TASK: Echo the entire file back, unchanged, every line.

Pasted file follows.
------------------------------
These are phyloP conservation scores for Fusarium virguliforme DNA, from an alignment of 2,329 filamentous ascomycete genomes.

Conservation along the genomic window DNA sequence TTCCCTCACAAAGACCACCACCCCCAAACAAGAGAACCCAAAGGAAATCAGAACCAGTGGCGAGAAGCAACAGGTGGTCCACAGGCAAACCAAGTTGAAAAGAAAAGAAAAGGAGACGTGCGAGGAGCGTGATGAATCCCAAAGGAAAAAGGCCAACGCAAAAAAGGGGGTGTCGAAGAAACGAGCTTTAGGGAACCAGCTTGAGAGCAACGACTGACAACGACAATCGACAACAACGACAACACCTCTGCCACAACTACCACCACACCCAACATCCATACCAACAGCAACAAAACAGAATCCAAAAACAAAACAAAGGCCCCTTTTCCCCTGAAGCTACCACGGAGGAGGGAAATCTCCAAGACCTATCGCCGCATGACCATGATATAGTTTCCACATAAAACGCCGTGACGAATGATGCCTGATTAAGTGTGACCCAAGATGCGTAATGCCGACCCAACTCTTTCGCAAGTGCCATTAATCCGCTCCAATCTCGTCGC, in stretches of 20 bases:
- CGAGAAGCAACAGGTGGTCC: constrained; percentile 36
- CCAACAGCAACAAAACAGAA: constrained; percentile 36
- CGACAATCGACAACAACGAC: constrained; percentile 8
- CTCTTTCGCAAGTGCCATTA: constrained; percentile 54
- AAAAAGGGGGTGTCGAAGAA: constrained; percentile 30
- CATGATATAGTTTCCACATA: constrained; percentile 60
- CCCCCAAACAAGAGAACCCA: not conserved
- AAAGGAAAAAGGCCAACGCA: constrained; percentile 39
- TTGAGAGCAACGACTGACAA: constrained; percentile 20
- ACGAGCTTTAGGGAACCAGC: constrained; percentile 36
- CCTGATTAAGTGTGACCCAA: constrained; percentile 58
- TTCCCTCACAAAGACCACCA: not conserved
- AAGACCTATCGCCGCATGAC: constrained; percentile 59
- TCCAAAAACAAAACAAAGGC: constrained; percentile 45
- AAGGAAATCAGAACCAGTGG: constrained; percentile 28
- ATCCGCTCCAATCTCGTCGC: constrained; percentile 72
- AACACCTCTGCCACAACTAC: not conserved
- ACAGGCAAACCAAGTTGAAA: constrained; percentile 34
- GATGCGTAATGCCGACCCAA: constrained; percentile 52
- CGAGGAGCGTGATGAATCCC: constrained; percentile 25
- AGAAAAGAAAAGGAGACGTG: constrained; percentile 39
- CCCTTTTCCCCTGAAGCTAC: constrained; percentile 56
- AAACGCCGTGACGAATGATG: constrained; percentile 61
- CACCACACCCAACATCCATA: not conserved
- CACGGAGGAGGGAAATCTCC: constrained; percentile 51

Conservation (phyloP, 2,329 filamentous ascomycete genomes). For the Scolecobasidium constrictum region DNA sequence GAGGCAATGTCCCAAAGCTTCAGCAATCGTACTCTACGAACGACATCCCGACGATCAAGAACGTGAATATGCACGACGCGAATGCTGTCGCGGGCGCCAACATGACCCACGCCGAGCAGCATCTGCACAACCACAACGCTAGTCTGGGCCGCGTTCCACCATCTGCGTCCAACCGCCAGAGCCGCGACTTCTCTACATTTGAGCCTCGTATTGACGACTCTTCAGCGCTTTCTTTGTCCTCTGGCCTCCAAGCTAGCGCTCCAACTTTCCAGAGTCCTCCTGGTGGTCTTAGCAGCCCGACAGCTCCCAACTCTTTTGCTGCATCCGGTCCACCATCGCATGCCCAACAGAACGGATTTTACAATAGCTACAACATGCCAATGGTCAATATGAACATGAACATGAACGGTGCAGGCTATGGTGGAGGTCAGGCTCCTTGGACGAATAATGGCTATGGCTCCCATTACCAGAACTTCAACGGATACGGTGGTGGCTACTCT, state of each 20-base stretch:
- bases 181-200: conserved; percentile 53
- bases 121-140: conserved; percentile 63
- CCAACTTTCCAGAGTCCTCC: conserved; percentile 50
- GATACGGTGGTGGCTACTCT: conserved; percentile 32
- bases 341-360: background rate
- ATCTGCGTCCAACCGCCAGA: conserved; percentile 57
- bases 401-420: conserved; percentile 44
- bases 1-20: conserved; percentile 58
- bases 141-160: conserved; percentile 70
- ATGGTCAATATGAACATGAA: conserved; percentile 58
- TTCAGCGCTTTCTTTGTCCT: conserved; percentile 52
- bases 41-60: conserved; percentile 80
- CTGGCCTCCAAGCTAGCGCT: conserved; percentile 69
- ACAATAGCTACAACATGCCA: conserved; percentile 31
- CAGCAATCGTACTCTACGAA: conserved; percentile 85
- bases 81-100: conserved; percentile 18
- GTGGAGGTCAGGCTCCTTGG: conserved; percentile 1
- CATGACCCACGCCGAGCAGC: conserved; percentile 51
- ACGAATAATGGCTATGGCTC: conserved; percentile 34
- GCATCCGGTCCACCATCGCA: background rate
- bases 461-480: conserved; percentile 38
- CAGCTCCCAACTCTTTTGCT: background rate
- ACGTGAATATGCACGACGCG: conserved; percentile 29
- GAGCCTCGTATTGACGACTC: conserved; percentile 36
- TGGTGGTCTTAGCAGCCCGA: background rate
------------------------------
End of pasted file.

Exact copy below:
These are phyloP conservation scores for Fusarium virguliforme DNA, from an alignment of 2,329 filamentous ascomycete genomes.

Conservation along the genomic window DNA sequence TTCCCTCACAAAGACCACCACCCCCAAACAAGAGAACCCAAAGGAAATCAGAACCAGTGGCGAGAAGCAACAGGTGGTCCACAGGCAAACCAAGTTGAAAAGAAAAGAAAAGGAGACGTGCGAGGAGCGTGATGAATCCCAAAGGAAAAAGGCCAACGCAAAAAAGGGGGTGTCGAAGAAACGAGCTTTAGGGAACCAGCTTGAGAGCAACGACTGACAACGACAATCGACAACAACGACAACACCTCTGCCACAACTACCACCACACCCAACATCCATACCAACAGCAACAAAACAGAATCCAAAAACAAAACAAAGGCCCCTTTTCCCCTGAAGCTACCACGGAGGAGGGAAATCTCCAAGACCTATCGCCGCATGACCATGATATAGTTTCCACATAAAACGCCGTGACGAATGATGCCTGATTAAGTGTGACCCAAGATGCGTAATGCCGACCCAACTCTTTCGCAAGTGCCATTAATCCGCTCCAATCTCGTCGC, in stretches of 20 bases:
- CGAGAAGCAACAGGTGGTCC: constrained; percentile 36
- CCAACAGCAACAAAACAGAA: constrained; percentile 36
- CGACAATCGACAACAACGAC: constrained; percentile 8
- CTCTTTCGCAAGTGCCATTA: constrained; percentile 54
- AAAAAGGGGGTGTCGAAGAA: constrained; percentile 30
- CATGATATAGTTTCCACATA: constrained; percentile 60
- CCCCCAAACAAGAGAACCCA: not conserved
- AAAGGAAAAAGGCCAACGCA: constrained; percentile 39
- TTGAGAGCAACGACTGACAA: constrained; percentile 20
- ACGAGCTTTAGGGAACCAGC: constrained; percentile 36
- CCTGATTAAGTGTGACCCAA: constrained; percentile 58
- TTCCCTCACAAAGACCACCA: not conserved
- AAGACCTATCGCCGCATGAC: constrained; percentile 59
- TCCAAAAACAAAACAAAGGC: constrained; percentile 45
- AAGGAAATCAGAACCAGTGG: constrained; percentile 28
- ATCCGCTCCAATCTCGTCGC: constrained; percentile 72
- AACACCTCTGCCACAACTAC: not conserved
- ACAGGCAAACCAAGTTGAAA: constrained; percentile 34
- GATGCGTAATGCCGACCCAA: constrained; percentile 52
- CGAGGAGCGTGATGAATCCC: constrained; percentile 25
- AGAAAAGAAAAGGAGACGTG: constrained; percentile 39
- CCCTTTTCCCCTGAAGCTAC: constrained; percentile 56
- AAACGCCGTGACGAATGATG: constrained; percentile 61
- CACCACACCCAACATCCATA: not conserved
- CACGGAGGAGGGAAATCTCC: constrained; percentile 51

Conservation (phyloP, 2,329 filamentous ascomycete genomes). For the Scolecobasidium constrictum region DNA sequence GAGGCAATGTCCCAAAGCTTCAGCAATCGTACTCTACGAACGACATCCCGACGATCAAGAACGTGAATATGCACGACGCGAATGCTGTCGCGGGCGCCAACATGACCCACGCCGAGCAGCATCTGCACAACCACAACGCTAGTCTGGGCCGCGTTCCACCATCTGCGTCCAACCGCCAGAGCCGCGACTTCTCTACATTTGAGCCTCGTATTGACGACTCTTCAGCGCTTTCTTTGTCCTCTGGCCTCCAAGCTAGCGCTCCAACTTTCCAGAGTCCTCCTGGTGGTCTTAGCAGCCCGACAGCTCCCAACTCTTTTGCTGCATCCGGTCCACCATCGCATGCCCAACAGAACGGATTTTACAATAGCTACAACATGCCAATGGTCAATATGAACATGAACATGAACGGTGCAGGCTATGGTGGAGGTCAGGCTCCTTGGACGAATAATGGCTATGGCTCCCATTACCAGAACTTCAACGGATACGGTGGTGGCTACTCT, state of each 20-base stretch:
- bases 181-200: conserved; percentile 53
- bases 121-140: conserved; percentile 63
- CCAACTTTCCAGAGTCCTCC: conserved; percentile 50
- GATACGGTGGTGGCTACTCT: conserved; percentile 32
- bases 341-360: background rate
- ATCTGCGTCCAACCGCCAGA: conserved; percentile 57
- bases 401-420: conserved; percentile 44
- bases 1-20: conserved; percentile 58
- bases 141-160: conserved; percentile 70
- ATGGTCAATATGAACATGAA: conserved; percentile 58
- TTCAGCGCTTTCTTTGTCCT: conserved; percentile 52
- bases 41-60: conserved; percentile 80
- CTGGCCTCCAAGCTAGCGCT: conserved; percentile 69
- ACAATAGCTACAACATGCCA: conserved; percentile 31
- CAGCAATCGTACTCTACGAA: conserved; percentile 85
- bases 81-100: conserved; percentile 18
- GTGGAGGTCAGGCTCCTTGG: conserved; percentile 1
- CATGACCCACGCCGAGCAGC: conserved; percentile 51
- ACGAATAATGGCTATGGCTC: conserved; percentile 34
- GCATCCGGTCCACCATCGCA: background rate
- bases 461-480: conserved; percentile 38
- CAGCTCCCAACTCTTTTGCT: background rate
- ACGTGAATATGCACGACGCG: conserved; percentile 29
- GAGCCTCGTATTGACGACTC: conserved; percentile 36
- TGGTGGTCTTAGCAGCCCGA: background rate